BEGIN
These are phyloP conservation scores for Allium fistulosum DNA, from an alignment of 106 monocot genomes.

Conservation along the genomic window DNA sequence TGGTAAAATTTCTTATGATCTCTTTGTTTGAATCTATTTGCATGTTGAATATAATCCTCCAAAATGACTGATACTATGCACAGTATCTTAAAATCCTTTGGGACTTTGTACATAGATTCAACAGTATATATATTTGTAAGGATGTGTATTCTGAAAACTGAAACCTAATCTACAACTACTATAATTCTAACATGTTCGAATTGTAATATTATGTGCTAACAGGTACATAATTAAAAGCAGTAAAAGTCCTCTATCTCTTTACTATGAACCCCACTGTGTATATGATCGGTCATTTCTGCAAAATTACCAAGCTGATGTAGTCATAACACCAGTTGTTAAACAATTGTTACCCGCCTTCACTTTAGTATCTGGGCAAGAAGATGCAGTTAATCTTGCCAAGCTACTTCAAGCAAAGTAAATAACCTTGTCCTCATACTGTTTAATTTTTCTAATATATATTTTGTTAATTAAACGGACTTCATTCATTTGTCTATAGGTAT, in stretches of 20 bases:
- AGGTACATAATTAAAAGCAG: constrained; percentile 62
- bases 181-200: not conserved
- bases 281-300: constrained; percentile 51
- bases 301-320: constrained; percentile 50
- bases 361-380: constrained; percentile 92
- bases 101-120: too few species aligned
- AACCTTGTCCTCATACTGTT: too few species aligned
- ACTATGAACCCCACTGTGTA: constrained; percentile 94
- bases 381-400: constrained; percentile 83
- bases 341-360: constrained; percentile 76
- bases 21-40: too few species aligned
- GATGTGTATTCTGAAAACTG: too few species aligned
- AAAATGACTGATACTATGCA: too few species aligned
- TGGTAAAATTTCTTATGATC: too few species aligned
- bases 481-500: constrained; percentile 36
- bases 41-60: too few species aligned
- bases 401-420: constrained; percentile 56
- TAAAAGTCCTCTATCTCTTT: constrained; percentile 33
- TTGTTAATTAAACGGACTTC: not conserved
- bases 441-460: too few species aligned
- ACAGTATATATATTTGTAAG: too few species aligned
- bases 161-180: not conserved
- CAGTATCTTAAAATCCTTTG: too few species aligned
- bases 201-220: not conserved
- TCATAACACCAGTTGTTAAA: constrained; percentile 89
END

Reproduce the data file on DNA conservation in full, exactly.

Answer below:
These are phyloP conservation scores for Allium fistulosum DNA, from an alignment of 106 monocot genomes.

Conservation along the genomic window DNA sequence TGGTAAAATTTCTTATGATCTCTTTGTTTGAATCTATTTGCATGTTGAATATAATCCTCCAAAATGACTGATACTATGCACAGTATCTTAAAATCCTTTGGGACTTTGTACATAGATTCAACAGTATATATATTTGTAAGGATGTGTATTCTGAAAACTGAAACCTAATCTACAACTACTATAATTCTAACATGTTCGAATTGTAATATTATGTGCTAACAGGTACATAATTAAAAGCAGTAAAAGTCCTCTATCTCTTTACTATGAACCCCACTGTGTATATGATCGGTCATTTCTGCAAAATTACCAAGCTGATGTAGTCATAACACCAGTTGTTAAACAATTGTTACCCGCCTTCACTTTAGTATCTGGGCAAGAAGATGCAGTTAATCTTGCCAAGCTACTTCAAGCAAAGTAAATAACCTTGTCCTCATACTGTTTAATTTTTCTAATATATATTTTGTTAATTAAACGGACTTCATTCATTTGTCTATAGGTAT, in stretches of 20 bases:
- AGGTACATAATTAAAAGCAG: constrained; percentile 62
- bases 181-200: not conserved
- bases 281-300: constrained; percentile 51
- bases 301-320: constrained; percentile 50
- bases 361-380: constrained; percentile 92
- bases 101-120: too few species aligned
- AACCTTGTCCTCATACTGTT: too few species aligned
- ACTATGAACCCCACTGTGTA: constrained; percentile 94
- bases 381-400: constrained; percentile 83
- bases 341-360: constrained; percentile 76
- bases 21-40: too few species aligned
- GATGTGTATTCTGAAAACTG: too few species aligned
- AAAATGACTGATACTATGCA: too few species aligned
- TGGTAAAATTTCTTATGATC: too few species aligned
- bases 481-500: constrained; percentile 36
- bases 41-60: too few species aligned
- bases 401-420: constrained; percentile 56
- TAAAAGTCCTCTATCTCTTT: constrained; percentile 33
- TTGTTAATTAAACGGACTTC: not conserved
- bases 441-460: too few species aligned
- ACAGTATATATATTTGTAAG: too few species aligned
- bases 161-180: not conserved
- CAGTATCTTAAAATCCTTTG: too few species aligned
- bases 201-220: not conserved
- TCATAACACCAGTTGTTAAA: constrained; percentile 89